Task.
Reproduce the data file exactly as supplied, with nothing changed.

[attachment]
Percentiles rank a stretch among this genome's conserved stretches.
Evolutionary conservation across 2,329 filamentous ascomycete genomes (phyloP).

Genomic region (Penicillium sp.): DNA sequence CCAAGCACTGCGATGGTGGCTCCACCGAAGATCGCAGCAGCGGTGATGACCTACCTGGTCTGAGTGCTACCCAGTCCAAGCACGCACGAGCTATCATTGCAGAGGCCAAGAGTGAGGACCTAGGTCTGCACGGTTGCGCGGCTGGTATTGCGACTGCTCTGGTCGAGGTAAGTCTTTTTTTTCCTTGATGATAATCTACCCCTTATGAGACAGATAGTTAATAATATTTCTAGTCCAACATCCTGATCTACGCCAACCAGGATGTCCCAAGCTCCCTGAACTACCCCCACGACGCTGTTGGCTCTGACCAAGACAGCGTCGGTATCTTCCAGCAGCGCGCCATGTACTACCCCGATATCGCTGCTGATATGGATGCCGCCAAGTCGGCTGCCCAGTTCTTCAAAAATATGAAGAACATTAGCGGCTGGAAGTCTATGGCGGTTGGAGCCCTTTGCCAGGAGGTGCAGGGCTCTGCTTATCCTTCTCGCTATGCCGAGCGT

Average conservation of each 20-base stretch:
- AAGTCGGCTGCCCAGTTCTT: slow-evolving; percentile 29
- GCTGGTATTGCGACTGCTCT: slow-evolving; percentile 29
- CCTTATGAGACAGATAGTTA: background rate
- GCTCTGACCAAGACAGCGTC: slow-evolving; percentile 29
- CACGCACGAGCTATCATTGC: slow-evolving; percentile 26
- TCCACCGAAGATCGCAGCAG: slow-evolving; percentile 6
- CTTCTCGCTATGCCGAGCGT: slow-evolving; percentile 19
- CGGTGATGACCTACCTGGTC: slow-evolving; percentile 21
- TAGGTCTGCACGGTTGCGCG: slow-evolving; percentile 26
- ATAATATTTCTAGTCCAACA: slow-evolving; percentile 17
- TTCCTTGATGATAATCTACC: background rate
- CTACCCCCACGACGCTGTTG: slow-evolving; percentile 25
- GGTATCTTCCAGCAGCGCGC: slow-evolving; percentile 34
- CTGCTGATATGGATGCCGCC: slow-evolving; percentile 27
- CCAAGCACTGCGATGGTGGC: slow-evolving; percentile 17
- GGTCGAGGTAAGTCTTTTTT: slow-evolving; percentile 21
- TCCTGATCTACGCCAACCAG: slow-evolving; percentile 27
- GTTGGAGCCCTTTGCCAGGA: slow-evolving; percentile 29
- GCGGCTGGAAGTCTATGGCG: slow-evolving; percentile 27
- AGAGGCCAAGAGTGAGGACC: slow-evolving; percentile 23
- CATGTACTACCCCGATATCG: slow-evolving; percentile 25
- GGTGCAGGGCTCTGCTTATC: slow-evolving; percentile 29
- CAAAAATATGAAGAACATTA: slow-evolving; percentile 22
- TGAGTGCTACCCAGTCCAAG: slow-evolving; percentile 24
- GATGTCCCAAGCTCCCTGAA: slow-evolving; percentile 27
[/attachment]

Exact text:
Percentiles rank a stretch among this genome's conserved stretches.
Evolutionary conservation across 2,329 filamentous ascomycete genomes (phyloP).

Genomic region (Penicillium sp.): DNA sequence CCAAGCACTGCGATGGTGGCTCCACCGAAGATCGCAGCAGCGGTGATGACCTACCTGGTCTGAGTGCTACCCAGTCCAAGCACGCACGAGCTATCATTGCAGAGGCCAAGAGTGAGGACCTAGGTCTGCACGGTTGCGCGGCTGGTATTGCGACTGCTCTGGTCGAGGTAAGTCTTTTTTTTCCTTGATGATAATCTACCCCTTATGAGACAGATAGTTAATAATATTTCTAGTCCAACATCCTGATCTACGCCAACCAGGATGTCCCAAGCTCCCTGAACTACCCCCACGACGCTGTTGGCTCTGACCAAGACAGCGTCGGTATCTTCCAGCAGCGCGCCATGTACTACCCCGATATCGCTGCTGATATGGATGCCGCCAAGTCGGCTGCCCAGTTCTTCAAAAATATGAAGAACATTAGCGGCTGGAAGTCTATGGCGGTTGGAGCCCTTTGCCAGGAGGTGCAGGGCTCTGCTTATCCTTCTCGCTATGCCGAGCGT

Average conservation of each 20-base stretch:
- AAGTCGGCTGCCCAGTTCTT: slow-evolving; percentile 29
- GCTGGTATTGCGACTGCTCT: slow-evolving; percentile 29
- CCTTATGAGACAGATAGTTA: background rate
- GCTCTGACCAAGACAGCGTC: slow-evolving; percentile 29
- CACGCACGAGCTATCATTGC: slow-evolving; percentile 26
- TCCACCGAAGATCGCAGCAG: slow-evolving; percentile 6
- CTTCTCGCTATGCCGAGCGT: slow-evolving; percentile 19
- CGGTGATGACCTACCTGGTC: slow-evolving; percentile 21
- TAGGTCTGCACGGTTGCGCG: slow-evolving; percentile 26
- ATAATATTTCTAGTCCAACA: slow-evolving; percentile 17
- TTCCTTGATGATAATCTACC: background rate
- CTACCCCCACGACGCTGTTG: slow-evolving; percentile 25
- GGTATCTTCCAGCAGCGCGC: slow-evolving; percentile 34
- CTGCTGATATGGATGCCGCC: slow-evolving; percentile 27
- CCAAGCACTGCGATGGTGGC: slow-evolving; percentile 17
- GGTCGAGGTAAGTCTTTTTT: slow-evolving; percentile 21
- TCCTGATCTACGCCAACCAG: slow-evolving; percentile 27
- GTTGGAGCCCTTTGCCAGGA: slow-evolving; percentile 29
- GCGGCTGGAAGTCTATGGCG: slow-evolving; percentile 27
- AGAGGCCAAGAGTGAGGACC: slow-evolving; percentile 23
- CATGTACTACCCCGATATCG: slow-evolving; percentile 25
- GGTGCAGGGCTCTGCTTATC: slow-evolving; percentile 29
- CAAAAATATGAAGAACATTA: slow-evolving; percentile 22
- TGAGTGCTACCCAGTCCAAG: slow-evolving; percentile 24
- GATGTCCCAAGCTCCCTGAA: slow-evolving; percentile 27